See the structuralist anthropology stoneprint model, theory, data, demonstration, conclusion and references, in the paper ‘Blueprint, the subconscious structure in three cultural media’, in a post on http://www.edmondfurter.wordpress.com
Rhedae, ‘Chariots’ or ‘Wagons’, was a Visigoth city, either at Limoux 13km northward, or at Rennes le Chateau. This natural citadel with access to groundwater, was a wagon horse grazing station behind Couiza, on the Aude river and land crossroads. The name could be from Regnes, Kingdom (of the Castle) in Catalan. A castle and village here was inevitable. A Roman road to Bains passed just north of Rennes, via 14 L’Escale, Stopover Inn. Another passed further south. Amphores, a mosaic, and Republican and Imperial coins of Julius Caesar and Augustus in a waste tip behind Escale ruin, dated since BC60, indicate that Roman colonisation in Southern France extended to Rennes les Bains from BC46 (dating after Val Wineyard).
Rennes le Chateau’s subconscious landscape includes Couiza, and is as complex as in the earlier, adjacent Bains. At Rennes the eternal structure is now identified at several levels of scale: in the church domain (see another post); church floor plan (see another post); and church mural statue group (see another post). The same applies to cities, including Paris and London (Stoneprint Journals 3, 4). Priest Sauniere, like Boudet in neighbouring Bains, unknowingly served the global, subconscious agenda of all cultures, each in different styling. His conscious plans, and his income from selling masses and holy water by post worldwide, were curtailed by an egalitarian bishop in Carcasonne, and by the French Minister of Religion, after his royalist restoration agenda became too daring in an 1885 election sermon.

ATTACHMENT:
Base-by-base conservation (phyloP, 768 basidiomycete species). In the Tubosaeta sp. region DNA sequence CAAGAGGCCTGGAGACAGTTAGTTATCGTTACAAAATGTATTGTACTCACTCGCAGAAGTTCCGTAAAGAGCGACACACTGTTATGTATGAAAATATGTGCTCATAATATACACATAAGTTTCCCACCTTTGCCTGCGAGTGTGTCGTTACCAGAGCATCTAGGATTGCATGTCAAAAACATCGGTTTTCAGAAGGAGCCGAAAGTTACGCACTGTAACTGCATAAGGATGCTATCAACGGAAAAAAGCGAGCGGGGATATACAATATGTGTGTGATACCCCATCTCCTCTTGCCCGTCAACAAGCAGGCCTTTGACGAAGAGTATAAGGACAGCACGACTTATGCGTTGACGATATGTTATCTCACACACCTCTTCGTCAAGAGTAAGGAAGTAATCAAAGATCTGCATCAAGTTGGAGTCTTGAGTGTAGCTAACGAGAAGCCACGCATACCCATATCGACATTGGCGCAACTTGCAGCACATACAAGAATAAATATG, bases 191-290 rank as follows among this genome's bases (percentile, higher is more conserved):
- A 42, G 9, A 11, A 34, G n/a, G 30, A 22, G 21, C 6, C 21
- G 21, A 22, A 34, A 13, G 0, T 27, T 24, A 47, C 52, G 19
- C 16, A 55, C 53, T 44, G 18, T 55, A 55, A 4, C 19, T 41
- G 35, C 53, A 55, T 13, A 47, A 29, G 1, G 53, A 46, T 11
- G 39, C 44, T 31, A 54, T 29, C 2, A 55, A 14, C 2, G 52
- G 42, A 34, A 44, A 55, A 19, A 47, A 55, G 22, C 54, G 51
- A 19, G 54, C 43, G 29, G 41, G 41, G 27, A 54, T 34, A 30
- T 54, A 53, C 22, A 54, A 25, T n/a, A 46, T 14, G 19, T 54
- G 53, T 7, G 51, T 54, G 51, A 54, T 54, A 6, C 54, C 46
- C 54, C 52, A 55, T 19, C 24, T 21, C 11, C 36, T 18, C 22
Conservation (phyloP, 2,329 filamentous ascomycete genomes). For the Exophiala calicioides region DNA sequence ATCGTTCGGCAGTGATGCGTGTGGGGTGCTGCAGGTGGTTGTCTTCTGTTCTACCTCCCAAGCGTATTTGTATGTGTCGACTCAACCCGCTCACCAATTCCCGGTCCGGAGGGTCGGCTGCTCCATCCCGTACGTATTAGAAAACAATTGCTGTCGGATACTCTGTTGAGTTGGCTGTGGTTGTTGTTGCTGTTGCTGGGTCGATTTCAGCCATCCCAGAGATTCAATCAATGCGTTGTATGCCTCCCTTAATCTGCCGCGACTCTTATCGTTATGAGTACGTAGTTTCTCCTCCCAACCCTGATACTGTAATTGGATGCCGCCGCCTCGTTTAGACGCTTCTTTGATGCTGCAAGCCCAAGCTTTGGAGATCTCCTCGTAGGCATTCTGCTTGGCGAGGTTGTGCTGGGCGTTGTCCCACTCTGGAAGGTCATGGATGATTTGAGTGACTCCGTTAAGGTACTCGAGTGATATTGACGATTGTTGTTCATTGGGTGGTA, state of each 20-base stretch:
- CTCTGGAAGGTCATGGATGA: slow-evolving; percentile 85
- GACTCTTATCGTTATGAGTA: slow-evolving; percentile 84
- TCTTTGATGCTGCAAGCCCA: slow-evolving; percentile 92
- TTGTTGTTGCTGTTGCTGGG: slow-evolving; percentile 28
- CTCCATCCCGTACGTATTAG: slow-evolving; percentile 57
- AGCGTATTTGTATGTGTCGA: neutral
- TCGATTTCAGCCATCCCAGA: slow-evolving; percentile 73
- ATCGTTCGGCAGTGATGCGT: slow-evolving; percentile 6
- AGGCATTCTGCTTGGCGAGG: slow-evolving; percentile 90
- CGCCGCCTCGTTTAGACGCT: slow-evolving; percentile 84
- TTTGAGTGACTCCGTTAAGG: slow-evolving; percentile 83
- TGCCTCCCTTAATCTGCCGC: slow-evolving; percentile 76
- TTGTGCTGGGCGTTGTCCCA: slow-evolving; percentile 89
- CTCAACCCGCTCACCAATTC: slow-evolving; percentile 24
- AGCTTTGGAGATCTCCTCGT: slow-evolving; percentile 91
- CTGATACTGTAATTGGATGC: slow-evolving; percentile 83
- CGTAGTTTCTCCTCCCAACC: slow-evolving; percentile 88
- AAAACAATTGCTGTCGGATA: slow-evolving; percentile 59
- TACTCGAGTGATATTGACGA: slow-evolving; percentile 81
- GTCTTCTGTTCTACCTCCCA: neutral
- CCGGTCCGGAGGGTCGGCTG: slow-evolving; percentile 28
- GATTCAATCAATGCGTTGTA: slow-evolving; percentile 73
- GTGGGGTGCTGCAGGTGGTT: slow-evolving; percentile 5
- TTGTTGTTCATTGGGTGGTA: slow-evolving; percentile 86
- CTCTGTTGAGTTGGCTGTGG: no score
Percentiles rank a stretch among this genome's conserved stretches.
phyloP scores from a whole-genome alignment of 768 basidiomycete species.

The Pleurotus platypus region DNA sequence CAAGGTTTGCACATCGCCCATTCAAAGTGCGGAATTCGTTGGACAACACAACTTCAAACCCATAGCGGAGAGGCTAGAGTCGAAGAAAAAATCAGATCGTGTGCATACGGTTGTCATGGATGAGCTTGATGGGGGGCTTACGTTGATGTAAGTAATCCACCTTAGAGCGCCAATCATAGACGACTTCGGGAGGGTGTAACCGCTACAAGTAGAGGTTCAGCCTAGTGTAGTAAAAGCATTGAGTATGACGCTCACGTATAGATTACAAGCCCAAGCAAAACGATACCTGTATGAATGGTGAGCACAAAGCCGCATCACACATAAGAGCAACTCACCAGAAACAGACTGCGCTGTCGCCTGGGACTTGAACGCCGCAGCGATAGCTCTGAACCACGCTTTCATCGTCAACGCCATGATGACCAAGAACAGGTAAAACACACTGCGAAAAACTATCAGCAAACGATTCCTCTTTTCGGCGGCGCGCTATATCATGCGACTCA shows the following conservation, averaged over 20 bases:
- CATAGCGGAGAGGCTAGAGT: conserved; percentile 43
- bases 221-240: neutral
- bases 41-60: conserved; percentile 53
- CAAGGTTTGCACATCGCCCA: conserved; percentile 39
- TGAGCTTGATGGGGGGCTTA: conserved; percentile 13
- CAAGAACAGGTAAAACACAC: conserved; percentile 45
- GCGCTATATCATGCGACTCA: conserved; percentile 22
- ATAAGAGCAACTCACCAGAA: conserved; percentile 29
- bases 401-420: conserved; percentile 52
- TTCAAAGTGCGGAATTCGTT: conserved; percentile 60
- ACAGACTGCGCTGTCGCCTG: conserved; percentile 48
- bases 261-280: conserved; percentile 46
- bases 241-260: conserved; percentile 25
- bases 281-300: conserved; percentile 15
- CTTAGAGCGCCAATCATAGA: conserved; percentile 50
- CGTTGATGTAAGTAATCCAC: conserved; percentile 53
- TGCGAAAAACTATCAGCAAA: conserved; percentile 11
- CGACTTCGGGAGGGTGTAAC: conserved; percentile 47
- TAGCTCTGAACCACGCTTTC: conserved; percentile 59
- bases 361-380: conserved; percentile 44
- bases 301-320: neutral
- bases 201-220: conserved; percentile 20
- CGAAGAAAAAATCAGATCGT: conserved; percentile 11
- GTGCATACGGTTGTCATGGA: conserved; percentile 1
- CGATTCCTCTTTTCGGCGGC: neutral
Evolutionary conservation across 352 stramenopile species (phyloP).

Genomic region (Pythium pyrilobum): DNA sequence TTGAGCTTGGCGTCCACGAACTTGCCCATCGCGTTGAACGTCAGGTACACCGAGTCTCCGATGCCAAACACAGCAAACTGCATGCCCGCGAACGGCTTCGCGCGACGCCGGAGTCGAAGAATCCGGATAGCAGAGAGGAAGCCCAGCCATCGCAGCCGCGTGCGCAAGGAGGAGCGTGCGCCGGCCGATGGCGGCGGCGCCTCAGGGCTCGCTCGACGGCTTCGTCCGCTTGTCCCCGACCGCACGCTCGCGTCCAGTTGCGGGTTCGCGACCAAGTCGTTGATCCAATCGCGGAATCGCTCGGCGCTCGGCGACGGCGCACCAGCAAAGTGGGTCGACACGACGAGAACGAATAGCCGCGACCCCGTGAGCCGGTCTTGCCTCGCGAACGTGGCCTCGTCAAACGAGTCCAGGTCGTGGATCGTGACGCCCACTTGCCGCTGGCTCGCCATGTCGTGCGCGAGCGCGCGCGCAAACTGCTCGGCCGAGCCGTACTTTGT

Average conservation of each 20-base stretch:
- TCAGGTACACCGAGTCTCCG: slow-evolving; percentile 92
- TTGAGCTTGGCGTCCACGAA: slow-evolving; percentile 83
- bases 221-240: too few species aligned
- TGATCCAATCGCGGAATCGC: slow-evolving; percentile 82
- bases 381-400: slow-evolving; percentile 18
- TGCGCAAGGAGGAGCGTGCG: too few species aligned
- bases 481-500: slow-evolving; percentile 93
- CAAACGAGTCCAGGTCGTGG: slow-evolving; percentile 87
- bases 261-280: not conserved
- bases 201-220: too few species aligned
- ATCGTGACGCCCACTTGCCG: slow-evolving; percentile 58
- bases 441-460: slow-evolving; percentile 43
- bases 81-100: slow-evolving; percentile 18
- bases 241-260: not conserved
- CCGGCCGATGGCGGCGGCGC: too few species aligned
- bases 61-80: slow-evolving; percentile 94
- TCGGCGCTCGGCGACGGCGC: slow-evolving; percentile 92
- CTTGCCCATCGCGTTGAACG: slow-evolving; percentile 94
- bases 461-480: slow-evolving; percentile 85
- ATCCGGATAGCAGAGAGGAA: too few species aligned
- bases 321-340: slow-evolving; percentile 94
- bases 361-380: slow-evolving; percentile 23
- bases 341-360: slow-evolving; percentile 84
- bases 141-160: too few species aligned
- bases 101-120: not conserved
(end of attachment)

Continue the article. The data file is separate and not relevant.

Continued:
Update 2020: Copies of Stoneprint Journal 6; Rennes le Chateau stoneprint tour, 2019, Lulu.com, 20 pages, including eight pages in full colour, including a loose insert of this extract in French, is now also available on mail order from Amsterdam, at Eur/$15 via Paypal and email to Edmondfurter at gmail dot com
Type label; Site (archetypal features): SEE MAP
1 Builder; Jaffus hamlet, perhaps from Arabic Ja’far, Source (pool). See 15B Peyre Picade, below.
2 Builder; Sarrat of the Rock or Frock, or Plazent, with two ruins (builder). Boudet names it Ulcer, Gound Hill (but see Rennes les Bains stoneprint, type 5b Charbonniere, in another post).
2; Tables or Inn of Wolf, Borde du Loup ruin (canid is more typical of 15).